Understanding a project – Part 2: Analysis

As mentioned in my previous post, “Understanding an engineering project!“, I have recently restarted blogging after a long period of silence and then migrating from Movable Type to WordPress which made my life much easier. In one of the companies I’ve worked for, we had a series of technical discussions on their social network which I categorised them as “Understanding a project!” The idea came to my mind when one of the younger engineers once asked “How do I become the best engineer possible?” in a post and the most important item of my answer was to advise him not to be afraid of making mistakes as far as a proper quality control procedure is in place and also he’s willing to learn from his mistakes and take a corrective action. I even advised him not to delete his mistake in design and keep it in his archive. I just thought to republish them every now and then on my own weblog to hopefully assist younger engineers in their career.

Well in this post, I was discussing how to understand the loading patterns to any structure before analysing them by sharing a sample of free body diagram. I would suggest reading my first post of this series, “Understanding an engineering project!“, before reading this one and if you haven’t done it yet.

I do hope I can manage my time better to keep posting “understanding a project” series regularly.

Understanding a project: structural analysis

Posted by Sohail Forouzan-sepehr 07-Aug-2014

Salt Barn
Salt Barn

In my previous blog post entitled Understanding a project or my tiring Wednesday! I’ve mentioned how a third party designer blindly dived into using a commercial software to analyse a salt barn without understanding how the loads of 700 tonnes of stored salt being transferred to the structure and then to the ground, how the structure would react and behave, etc. Also, I’ve mentioned eventually after an exhaustive 4.5-hour meeting the designer was convinced to correct his conceptual mistakes in the design. A few days ago I received the revised design calculations and realised though the designer has corrected some of his mistakes, yet he’s confused about the rest of the design and made even bigger mistakes. So, instead highlighting his mistakes line by line, I decided to sketch some diagrams to show him how the loads of the stored salt being applied to the structure and then transferred to the ground. These are the type of diagrams I personally use before analysing a structure. After sending my sketches to the designer hoping they’ll be instructive enough and remembering a discussion here about “How do I become the best engineer possible?“, I just thought to open a new area on ********** for Understanding a Project where people can use their special expertise in explaining for younger engineers how to approach a problem to solve. For instance, Dr John Fay can post some hints using his extensive knowledge in maths and CFD and I will hopefully share some posts in manual analysis and conceptual design of structures. I hope our colleagues will find this series of discussions useful.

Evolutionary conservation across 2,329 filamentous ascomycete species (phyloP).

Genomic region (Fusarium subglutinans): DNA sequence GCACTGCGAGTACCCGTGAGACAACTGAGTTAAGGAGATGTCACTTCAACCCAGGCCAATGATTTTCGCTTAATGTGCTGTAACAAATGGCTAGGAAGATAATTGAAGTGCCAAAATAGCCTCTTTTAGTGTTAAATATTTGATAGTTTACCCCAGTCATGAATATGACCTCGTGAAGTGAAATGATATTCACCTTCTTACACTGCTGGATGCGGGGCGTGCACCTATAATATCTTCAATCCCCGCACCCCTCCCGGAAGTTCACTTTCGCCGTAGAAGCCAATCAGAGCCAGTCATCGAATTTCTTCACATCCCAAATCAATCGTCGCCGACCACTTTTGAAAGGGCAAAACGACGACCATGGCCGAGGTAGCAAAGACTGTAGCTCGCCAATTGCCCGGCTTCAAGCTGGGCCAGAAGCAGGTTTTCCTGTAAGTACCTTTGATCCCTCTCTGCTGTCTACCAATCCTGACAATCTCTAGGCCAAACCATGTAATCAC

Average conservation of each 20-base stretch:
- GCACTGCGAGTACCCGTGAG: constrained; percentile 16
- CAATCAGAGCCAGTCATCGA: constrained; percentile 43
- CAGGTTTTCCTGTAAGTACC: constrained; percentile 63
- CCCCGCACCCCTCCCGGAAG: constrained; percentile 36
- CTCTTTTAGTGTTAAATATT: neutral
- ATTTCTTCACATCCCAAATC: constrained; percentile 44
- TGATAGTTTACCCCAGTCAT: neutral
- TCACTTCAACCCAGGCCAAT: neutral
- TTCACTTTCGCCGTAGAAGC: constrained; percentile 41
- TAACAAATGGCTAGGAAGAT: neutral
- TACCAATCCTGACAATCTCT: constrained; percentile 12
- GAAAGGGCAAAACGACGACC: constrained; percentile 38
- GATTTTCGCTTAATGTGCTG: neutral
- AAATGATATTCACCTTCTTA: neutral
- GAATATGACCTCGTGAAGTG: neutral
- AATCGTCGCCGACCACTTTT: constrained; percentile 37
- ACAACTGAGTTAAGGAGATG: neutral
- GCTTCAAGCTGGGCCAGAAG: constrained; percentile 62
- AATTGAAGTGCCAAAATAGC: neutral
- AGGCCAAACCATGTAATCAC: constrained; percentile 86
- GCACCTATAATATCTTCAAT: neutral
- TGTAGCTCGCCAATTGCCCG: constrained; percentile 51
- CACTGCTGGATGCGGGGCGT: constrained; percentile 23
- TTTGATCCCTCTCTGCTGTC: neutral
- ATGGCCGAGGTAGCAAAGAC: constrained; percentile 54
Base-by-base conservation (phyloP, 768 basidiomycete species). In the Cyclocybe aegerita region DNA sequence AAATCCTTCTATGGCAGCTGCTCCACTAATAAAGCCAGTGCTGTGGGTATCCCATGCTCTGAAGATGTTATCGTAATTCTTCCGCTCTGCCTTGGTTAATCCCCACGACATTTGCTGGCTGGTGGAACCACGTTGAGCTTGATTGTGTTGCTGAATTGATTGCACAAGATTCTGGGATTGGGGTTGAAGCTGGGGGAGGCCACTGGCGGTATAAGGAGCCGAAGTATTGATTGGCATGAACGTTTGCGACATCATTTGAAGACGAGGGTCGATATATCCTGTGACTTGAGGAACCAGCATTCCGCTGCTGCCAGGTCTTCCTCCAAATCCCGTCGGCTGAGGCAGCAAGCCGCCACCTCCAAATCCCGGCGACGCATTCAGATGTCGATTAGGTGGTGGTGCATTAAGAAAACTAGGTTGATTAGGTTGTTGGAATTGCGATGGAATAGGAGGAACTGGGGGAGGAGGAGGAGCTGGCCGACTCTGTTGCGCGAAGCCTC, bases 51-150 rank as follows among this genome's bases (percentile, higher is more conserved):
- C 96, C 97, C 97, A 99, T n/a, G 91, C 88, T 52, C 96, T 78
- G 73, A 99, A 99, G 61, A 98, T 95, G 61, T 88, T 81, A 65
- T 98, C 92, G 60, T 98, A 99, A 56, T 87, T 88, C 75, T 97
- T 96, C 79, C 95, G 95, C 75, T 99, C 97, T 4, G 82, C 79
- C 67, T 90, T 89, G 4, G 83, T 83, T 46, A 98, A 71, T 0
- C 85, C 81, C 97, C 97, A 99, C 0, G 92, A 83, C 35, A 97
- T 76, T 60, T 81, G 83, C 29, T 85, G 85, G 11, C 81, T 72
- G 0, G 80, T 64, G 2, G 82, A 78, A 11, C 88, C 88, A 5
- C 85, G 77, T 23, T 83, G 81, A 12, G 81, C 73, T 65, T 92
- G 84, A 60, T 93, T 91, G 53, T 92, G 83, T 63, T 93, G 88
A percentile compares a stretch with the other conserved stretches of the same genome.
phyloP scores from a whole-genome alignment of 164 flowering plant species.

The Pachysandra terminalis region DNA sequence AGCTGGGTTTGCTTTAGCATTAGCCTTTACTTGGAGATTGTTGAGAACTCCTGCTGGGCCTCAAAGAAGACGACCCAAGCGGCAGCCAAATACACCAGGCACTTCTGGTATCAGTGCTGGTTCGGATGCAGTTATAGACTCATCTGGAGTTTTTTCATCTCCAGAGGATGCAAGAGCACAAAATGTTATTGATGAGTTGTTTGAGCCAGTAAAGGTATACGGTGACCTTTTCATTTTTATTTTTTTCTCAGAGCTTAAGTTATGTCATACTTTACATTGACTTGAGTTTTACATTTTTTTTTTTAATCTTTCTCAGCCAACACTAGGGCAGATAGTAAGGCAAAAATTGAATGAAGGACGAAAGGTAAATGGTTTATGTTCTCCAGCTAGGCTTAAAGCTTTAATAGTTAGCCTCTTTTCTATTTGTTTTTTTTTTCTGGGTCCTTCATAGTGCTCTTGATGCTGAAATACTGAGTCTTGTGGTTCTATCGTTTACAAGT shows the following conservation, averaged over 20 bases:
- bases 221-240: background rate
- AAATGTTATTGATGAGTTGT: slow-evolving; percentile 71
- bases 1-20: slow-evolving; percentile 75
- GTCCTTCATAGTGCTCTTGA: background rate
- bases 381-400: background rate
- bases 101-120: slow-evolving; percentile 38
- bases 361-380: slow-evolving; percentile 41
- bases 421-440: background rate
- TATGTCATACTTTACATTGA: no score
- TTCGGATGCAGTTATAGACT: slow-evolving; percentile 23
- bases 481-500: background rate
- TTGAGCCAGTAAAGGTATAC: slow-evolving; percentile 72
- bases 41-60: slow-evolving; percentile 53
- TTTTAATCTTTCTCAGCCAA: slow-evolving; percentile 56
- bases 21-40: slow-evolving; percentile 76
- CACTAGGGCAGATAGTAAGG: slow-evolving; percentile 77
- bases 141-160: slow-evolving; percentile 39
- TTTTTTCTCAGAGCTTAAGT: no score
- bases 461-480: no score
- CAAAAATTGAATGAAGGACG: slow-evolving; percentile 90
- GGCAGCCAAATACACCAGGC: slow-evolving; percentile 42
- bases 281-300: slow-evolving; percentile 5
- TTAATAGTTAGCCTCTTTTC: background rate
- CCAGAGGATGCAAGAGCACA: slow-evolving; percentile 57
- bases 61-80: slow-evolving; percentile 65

As the first post of this series (or better to say second after my above-mentioned blog post), I’d like to share the diagrams I sketched for the analysis of the salt barn below. Having said that the below general arrangement for the salt barn is not my preferred option and I don’t consider it as an optimum solution, but well in this particular scheme, I’m just a technical reviewer, not a designer.